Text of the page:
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SA Orthopaedic Journal

versión On-line ISSN 2309-8309
versión impresa ISSN 1681-150X

SA orthop. j. vol.21 no.1 Centurion  2022 



Not strong enough? Movements generated during clinical examination of sagittal and rotational laxity in a cadaver knee



Johan A le RouxI; Carel W BezuidenhoutII; Juan KlopperI; Hayden HobbsIII; Richard von BormannIV; Michael HeldI, IV, *

IOrthopaedic Research Unit, Department of Orthopaedic Surgery, Groote Schuur Hospital, University of Cape Town, South Africa
IIDepartment of Orthopaedics, Kimberley Hospital Complex, South Africa
IIILife Vincent Palotti Hospital, Cape Town, South Africa
IVNetcare Christiaan Barnard Hospital, Cape Town, South Africa




BACKGROUND: Injury to the anterior cruciate ligament (ACL) is associated with sagittal and rotational laxity, which is exacerbated by damage to the anterolateral capsuloligamentous structures, also known as the anterolateral ligament (ALL). The amount of laxity reported in biomechanical studies might be clinically insignificant during a surgeon's examination, possibly influencing clinical judgement. We aimed to measure whether the motion generated by clinicians in a cadaver model after the ACL and ALL were transected is clinically significant
METHODS: A group of orthopaedic surgeons and trainees examined a cadaver knee for sagittal and rotational laxity at 30° and 90° with intact ligaments, after the ACL was transected, and after the ACL and ALL were transected. The examiners were blinded to the dissection process. Rotational and sagittal movements during these examinations were recorded by a computer-assisted surgery (CAS) system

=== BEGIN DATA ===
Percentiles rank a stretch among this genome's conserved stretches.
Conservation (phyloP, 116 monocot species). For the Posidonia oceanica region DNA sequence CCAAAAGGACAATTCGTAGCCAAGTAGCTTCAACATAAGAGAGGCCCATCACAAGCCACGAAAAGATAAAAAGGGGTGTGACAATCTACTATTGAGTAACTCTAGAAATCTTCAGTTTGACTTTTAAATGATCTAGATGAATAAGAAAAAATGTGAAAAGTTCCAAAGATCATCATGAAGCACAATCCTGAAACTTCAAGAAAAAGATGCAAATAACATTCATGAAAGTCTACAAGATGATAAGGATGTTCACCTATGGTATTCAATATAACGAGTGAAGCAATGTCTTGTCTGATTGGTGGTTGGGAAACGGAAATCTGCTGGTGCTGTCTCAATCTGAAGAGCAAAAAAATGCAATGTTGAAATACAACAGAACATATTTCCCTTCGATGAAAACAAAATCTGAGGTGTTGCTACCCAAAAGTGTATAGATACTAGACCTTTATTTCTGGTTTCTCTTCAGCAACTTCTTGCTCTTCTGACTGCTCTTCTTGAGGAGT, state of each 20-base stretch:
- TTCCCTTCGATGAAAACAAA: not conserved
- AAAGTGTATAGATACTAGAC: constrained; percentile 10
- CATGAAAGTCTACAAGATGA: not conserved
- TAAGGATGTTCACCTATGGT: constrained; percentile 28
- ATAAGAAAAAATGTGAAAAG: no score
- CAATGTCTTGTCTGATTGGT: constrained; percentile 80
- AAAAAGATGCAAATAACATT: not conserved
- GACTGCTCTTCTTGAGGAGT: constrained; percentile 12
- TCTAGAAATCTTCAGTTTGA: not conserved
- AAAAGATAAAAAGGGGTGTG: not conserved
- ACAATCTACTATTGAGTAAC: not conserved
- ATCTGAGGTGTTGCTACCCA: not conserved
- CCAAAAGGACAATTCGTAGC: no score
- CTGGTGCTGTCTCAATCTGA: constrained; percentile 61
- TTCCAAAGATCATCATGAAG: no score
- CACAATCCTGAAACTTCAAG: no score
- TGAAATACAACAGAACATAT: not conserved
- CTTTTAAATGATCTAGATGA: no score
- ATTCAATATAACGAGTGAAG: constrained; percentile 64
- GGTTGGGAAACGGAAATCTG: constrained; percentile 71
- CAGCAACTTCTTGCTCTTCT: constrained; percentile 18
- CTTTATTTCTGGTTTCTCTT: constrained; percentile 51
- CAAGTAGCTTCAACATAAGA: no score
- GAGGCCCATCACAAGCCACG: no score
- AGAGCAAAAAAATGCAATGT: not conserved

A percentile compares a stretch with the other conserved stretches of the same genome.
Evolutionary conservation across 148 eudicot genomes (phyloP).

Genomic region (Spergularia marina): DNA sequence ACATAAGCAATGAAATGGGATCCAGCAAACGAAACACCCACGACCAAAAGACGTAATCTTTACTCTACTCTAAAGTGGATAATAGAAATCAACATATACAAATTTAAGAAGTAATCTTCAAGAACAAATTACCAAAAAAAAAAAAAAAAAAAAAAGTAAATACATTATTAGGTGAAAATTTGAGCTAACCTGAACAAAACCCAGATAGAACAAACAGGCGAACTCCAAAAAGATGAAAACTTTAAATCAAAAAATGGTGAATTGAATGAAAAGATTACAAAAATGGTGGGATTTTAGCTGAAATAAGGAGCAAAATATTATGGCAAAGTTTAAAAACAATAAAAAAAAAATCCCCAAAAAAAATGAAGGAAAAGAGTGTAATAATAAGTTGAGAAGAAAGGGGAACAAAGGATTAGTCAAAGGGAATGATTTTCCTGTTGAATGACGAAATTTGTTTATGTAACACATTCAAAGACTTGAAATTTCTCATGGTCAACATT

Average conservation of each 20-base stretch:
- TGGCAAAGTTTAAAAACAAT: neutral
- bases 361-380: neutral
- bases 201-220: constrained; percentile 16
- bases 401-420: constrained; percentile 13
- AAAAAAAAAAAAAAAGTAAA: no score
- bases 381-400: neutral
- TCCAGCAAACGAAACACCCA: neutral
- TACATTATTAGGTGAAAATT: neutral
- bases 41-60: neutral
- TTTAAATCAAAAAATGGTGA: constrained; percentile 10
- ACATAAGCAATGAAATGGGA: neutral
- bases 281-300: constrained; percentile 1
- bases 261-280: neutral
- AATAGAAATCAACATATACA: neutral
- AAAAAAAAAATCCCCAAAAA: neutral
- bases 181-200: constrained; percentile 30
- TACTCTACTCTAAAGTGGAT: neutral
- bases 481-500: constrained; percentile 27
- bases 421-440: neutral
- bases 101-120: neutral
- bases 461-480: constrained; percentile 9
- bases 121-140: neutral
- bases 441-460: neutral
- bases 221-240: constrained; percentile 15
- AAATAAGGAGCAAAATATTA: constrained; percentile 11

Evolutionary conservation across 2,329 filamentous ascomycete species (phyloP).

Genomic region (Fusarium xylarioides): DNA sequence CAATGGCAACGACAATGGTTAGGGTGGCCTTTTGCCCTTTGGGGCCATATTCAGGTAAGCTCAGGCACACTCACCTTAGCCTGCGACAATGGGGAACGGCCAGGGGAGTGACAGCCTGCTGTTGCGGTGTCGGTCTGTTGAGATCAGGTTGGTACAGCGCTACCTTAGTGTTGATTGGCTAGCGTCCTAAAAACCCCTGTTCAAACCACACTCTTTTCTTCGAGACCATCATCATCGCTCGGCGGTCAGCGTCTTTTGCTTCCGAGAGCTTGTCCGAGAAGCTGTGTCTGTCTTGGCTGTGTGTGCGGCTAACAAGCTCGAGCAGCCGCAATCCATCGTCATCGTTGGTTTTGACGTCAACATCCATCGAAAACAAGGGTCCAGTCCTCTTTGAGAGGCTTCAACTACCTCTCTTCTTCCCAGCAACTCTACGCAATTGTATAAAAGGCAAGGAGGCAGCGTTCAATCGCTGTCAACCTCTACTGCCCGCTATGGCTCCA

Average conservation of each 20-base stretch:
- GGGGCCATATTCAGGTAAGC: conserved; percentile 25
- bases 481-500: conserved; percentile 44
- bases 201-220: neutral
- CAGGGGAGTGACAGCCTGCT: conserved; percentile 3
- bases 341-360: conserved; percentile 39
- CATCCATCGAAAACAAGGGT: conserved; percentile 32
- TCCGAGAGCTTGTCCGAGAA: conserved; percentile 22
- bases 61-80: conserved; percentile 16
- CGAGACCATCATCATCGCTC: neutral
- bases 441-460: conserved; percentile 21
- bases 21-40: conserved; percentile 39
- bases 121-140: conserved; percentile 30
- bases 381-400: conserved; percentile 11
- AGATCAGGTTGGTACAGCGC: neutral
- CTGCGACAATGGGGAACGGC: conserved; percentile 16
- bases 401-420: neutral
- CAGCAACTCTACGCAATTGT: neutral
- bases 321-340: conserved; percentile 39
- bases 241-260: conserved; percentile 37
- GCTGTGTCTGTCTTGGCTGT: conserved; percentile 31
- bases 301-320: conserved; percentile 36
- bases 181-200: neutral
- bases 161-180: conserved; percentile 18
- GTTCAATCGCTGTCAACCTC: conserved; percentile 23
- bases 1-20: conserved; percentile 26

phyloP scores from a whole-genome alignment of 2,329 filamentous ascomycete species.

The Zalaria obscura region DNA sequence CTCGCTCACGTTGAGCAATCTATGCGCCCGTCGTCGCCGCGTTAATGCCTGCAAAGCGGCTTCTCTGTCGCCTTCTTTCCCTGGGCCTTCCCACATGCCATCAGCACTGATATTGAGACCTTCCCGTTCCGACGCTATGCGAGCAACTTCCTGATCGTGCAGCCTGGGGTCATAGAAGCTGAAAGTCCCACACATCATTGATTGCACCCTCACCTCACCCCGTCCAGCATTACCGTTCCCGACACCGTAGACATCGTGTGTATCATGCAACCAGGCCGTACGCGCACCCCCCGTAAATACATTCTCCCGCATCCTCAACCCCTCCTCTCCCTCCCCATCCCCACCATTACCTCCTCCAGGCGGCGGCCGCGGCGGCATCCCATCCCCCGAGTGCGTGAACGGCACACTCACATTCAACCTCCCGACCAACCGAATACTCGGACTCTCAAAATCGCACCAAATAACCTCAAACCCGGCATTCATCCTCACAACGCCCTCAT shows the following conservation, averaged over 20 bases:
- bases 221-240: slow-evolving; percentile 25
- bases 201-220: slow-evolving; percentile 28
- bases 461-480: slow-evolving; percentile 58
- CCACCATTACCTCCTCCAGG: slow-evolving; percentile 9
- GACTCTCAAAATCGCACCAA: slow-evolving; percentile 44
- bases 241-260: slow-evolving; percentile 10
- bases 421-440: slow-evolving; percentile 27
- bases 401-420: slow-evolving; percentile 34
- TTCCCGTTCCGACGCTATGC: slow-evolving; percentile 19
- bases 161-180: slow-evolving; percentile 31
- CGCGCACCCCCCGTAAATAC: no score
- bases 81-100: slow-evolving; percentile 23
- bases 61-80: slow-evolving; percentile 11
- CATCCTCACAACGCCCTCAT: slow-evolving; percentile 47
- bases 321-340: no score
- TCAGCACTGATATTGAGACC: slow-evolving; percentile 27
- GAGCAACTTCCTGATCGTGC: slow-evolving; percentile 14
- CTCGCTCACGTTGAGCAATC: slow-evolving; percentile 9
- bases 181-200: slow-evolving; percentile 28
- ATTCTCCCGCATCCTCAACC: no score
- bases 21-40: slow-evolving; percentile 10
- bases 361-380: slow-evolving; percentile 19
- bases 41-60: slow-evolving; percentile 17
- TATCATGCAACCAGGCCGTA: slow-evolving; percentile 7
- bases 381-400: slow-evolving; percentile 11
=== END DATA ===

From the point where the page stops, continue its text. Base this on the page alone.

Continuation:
RESULTS: Twenty-four orthopaedic surgeons took part in the study. The median sagittal plane motion captured by CAS at 30° flexion was 7 mm (IQR 2 mm, p-value 0.32) in the intact knee, 9 mm (IQR 1 mm, p-value 0.34) after the ACL was cut and 9 mm (IQR 3 mm, p-value 0.63) after ACL and ALL were cut. The median arc of rotational motion at 30° was 19° (IQR 7°, p-value 0.12) in the intact knee, 24° (IQR 5°, p-value 0.56) after the ACL was cut, and 22° (IQR 6°, p-value 0.8) after the ACL and ALL were cut. None of the differences in these movements was significant
CONCLUSION: The surgeons could not generate significant differences in sagittal or rotational motion in a cadaver model, which could be objectively detected by CAS, when examining the intact knee, ACL deficient (only), or combined ACL and ALL deficient knee. This challenges the utility of known clinical tests and calls for improved objective laxity assessment tools to provide input in clinical decision-making and measure outcomes of these injuries